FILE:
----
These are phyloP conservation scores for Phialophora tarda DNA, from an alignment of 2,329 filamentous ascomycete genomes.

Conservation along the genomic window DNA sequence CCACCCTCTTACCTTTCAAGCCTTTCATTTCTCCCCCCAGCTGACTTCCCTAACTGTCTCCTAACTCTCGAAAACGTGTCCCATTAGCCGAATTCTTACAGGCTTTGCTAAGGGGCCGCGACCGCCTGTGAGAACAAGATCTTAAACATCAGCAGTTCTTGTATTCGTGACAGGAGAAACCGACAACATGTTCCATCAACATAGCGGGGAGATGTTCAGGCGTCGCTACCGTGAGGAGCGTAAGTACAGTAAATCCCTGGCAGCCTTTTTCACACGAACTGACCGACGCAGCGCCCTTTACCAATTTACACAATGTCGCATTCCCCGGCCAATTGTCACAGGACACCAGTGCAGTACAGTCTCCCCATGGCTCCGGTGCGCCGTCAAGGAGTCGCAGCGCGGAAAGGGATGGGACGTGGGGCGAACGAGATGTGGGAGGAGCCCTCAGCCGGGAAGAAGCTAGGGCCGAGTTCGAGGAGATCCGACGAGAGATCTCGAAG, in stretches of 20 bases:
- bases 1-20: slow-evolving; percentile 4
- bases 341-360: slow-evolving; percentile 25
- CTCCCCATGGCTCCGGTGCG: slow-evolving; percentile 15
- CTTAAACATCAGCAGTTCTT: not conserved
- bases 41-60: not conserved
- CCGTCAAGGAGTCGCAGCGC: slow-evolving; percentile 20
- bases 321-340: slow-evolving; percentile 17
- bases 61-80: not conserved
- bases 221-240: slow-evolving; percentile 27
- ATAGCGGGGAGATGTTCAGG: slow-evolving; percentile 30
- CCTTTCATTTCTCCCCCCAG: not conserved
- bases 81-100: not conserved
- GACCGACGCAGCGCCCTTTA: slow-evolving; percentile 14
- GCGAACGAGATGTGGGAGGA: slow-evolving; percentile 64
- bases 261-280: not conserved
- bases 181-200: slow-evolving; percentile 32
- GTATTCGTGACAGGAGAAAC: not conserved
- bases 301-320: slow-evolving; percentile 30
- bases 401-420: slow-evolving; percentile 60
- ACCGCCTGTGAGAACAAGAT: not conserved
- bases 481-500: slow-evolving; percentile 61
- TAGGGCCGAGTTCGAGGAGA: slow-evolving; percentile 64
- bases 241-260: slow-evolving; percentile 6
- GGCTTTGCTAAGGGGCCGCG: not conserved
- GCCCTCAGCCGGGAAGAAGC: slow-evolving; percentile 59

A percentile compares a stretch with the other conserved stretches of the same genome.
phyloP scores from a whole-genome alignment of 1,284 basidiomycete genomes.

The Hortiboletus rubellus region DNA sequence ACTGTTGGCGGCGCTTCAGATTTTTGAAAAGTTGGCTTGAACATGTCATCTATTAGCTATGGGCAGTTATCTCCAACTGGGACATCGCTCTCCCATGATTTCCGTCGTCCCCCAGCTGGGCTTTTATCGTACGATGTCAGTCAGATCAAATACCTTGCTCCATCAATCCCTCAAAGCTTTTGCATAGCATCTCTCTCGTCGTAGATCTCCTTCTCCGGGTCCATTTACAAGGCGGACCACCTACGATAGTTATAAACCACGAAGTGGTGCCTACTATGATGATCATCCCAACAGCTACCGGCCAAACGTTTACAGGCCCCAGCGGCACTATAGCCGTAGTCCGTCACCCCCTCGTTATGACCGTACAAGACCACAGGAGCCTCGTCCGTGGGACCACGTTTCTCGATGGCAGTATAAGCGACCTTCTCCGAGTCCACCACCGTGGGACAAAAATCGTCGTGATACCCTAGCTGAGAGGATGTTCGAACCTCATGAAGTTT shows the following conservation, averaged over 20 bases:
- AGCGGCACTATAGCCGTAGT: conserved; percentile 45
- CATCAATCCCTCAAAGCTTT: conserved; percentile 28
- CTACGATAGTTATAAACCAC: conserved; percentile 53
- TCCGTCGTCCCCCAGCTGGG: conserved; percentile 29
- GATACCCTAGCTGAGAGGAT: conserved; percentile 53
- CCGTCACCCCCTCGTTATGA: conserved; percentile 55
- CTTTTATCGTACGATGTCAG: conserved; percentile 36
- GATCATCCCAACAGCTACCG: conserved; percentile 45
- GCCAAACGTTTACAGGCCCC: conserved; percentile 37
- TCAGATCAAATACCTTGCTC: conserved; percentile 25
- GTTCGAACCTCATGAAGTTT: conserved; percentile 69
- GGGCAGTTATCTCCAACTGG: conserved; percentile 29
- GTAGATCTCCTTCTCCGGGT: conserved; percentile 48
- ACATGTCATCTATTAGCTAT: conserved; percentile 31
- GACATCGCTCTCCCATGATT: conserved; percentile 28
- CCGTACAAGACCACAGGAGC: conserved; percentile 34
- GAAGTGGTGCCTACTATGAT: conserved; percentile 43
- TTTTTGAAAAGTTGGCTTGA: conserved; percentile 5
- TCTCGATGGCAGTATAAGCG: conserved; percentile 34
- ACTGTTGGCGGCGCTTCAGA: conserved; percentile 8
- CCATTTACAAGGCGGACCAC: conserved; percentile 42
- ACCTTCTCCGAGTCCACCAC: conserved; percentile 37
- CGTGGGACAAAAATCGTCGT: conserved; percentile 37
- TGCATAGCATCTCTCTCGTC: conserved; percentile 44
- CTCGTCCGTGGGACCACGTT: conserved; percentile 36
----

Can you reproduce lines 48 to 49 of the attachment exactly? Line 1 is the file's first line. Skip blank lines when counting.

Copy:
- TTTTTGAAAAGTTGGCTTGA: conserved; percentile 5
- TCTCGATGGCAGTATAAGCG: conserved; percentile 34